One can see why Aaronovitch was not keen to examine the findings of the Select Committee on Assassinations report. But to completely ignore its existence is unacceptable. This is especially important as the US official government position is that there was a conspiracy to kill JFK. The issue is not really about if Oswald was the lone gunman but who was behind the conspiracy to kill JFK.

Aaronovitch makes much in his book that conspiracy books are written by lawyers and journalists rather than historians. While this is true of anti-conspiracy books, it is not true of conspiracy books. It is true that many historians, when writing about JFK, tend to leave the assassination of him well alone. However, as far as I am aware, no historian has ever gone on record as saying the Warren Commission got it right. Those historians who have looked at the assassination, people such as David Kaiser, Gerald McKnight and Michael Kurtz, have concluded that there was a conspiracy to kill JFK.

Aaronovitch’s book has nothing to tell us about the JFK assassination. As a journalist who is attempting to write a book as quick as possible, he does not have the inclination or the skills, to investigate the considerable amount of material relating to the case. However, maybe I am not a careful enough reader and maybe others can point out what I have missed.

4 comments:

lwtc247 said...

Little distinction is made between a painstakingly constructed biography of John F. Kennedy and a tabloid column piece written by jellybean journalists like David Aaronovitch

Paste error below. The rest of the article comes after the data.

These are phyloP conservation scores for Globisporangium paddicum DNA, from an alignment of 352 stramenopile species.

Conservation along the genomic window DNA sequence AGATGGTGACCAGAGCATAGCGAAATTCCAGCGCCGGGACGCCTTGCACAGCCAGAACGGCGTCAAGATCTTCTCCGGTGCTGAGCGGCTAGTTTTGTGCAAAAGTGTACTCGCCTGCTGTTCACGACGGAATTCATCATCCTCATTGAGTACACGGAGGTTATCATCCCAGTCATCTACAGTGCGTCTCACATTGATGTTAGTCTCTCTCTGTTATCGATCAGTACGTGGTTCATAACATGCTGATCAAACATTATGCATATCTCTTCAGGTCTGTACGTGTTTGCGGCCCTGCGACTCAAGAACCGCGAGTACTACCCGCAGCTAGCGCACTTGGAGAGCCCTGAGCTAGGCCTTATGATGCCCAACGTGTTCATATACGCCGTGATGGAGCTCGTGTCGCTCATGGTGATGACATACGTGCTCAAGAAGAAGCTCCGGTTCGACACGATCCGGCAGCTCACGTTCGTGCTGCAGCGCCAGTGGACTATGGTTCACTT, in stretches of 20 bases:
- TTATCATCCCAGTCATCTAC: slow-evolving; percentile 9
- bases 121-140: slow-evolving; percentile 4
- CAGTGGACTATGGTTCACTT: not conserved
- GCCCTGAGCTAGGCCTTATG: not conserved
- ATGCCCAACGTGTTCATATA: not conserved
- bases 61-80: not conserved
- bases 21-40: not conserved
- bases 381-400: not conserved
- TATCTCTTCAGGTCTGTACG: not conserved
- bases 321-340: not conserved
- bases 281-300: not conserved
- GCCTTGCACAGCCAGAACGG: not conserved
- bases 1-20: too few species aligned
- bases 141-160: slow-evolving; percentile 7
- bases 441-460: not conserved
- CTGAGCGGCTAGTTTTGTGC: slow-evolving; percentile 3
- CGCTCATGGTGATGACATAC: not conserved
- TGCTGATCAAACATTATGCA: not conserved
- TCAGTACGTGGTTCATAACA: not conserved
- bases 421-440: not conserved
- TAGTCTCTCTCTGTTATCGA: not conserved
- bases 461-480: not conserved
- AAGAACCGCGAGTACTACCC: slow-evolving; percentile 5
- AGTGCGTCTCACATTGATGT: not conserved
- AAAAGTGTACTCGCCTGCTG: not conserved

voiceofourown said...

David A's definition of a conspiracy theory is risible.

the attribution of deliberate agency to something that is more likely to be accidental or unintended. And, as a sophistication of this definition, one might add the attribution of secret action to one party that might far more reasonably be explained as the less covert and less complicated action of another.

But Dave dear boy, ALL conspirators work on the assumption that other explanations look more likely. If they didn't, it wouldn't be much of a conspiracy now would it?
Unmitigated bolleaux.

lwtc247 said...

An concise David Zionavitch defn of conspiracy:

"Whatever, but Israel isn't involved"

Kurosawafan said...

I was looking for a good assessment of a the recent book discussing nutty conspiracy theories. Instead, all I found was just another nut who believes in wacky theories himself. I would recommend he save his amazing criticism and publish his own book; however, I think this blog is as far as his thoughts will go. There are so many important facts to learn in the world. That people would spend one instant chasing nut theories is truly beyond my capacity for reason.